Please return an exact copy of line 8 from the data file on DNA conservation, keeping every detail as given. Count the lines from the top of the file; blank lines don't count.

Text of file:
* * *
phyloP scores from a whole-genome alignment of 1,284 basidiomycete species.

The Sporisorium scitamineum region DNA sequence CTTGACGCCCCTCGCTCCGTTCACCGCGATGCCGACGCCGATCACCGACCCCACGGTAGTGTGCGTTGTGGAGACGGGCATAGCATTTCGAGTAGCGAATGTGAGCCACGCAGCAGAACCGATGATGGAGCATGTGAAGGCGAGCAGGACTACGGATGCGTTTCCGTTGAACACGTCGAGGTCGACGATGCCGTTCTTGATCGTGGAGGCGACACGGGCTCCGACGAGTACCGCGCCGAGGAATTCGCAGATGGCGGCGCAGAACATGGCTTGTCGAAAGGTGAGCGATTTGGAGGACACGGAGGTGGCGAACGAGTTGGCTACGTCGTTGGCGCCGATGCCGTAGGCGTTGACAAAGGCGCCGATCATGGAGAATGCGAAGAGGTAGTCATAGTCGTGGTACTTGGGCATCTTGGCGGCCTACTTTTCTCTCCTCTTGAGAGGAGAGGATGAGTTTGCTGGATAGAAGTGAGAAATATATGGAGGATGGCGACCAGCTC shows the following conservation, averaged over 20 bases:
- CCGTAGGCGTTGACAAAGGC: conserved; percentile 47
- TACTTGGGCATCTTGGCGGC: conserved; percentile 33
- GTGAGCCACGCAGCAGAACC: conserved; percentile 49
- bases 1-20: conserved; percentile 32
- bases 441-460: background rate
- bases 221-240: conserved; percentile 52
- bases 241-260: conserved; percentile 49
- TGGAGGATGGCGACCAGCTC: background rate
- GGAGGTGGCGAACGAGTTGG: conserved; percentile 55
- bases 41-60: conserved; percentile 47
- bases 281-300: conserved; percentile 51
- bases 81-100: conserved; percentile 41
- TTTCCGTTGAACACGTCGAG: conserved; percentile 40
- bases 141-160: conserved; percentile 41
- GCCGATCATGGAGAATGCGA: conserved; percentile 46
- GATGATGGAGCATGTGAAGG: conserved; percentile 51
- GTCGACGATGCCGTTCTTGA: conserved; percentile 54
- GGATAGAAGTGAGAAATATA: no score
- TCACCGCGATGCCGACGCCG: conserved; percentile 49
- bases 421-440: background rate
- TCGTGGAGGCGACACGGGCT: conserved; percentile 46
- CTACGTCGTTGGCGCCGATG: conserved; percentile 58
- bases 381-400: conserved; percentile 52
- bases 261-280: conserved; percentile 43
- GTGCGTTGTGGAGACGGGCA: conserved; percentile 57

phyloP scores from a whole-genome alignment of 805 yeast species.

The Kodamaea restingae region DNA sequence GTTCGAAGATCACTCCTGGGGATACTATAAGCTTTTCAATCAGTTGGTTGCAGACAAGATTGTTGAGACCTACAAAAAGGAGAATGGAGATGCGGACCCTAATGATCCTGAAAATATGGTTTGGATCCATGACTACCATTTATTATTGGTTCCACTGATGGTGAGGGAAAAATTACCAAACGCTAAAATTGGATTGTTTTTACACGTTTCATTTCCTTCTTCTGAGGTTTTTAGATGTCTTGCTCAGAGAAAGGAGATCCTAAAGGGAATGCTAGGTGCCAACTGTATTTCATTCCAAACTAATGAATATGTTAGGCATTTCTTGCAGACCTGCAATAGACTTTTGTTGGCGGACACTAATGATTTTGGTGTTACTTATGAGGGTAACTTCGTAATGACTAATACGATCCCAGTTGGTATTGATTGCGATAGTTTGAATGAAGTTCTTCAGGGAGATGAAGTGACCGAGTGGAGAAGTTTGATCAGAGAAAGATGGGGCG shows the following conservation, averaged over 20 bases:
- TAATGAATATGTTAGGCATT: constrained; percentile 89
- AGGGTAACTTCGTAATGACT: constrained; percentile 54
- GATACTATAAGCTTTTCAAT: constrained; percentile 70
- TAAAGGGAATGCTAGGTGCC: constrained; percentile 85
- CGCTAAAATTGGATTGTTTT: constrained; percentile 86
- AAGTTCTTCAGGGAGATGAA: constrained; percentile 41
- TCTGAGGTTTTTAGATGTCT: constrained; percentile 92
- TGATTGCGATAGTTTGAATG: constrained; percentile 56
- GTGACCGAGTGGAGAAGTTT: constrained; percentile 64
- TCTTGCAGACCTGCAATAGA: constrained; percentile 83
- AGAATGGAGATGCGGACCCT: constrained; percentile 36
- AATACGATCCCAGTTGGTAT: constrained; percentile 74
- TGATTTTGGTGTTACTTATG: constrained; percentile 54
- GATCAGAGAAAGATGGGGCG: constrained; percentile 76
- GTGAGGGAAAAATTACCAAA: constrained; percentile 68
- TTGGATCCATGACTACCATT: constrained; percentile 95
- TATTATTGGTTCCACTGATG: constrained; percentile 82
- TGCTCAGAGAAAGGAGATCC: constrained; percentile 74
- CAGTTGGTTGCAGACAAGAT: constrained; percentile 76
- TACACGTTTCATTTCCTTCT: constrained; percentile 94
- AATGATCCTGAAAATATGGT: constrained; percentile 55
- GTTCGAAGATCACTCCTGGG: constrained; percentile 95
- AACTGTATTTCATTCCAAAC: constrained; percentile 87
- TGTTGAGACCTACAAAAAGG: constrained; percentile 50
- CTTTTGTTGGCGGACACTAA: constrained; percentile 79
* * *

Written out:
- bases 221-240: conserved; percentile 52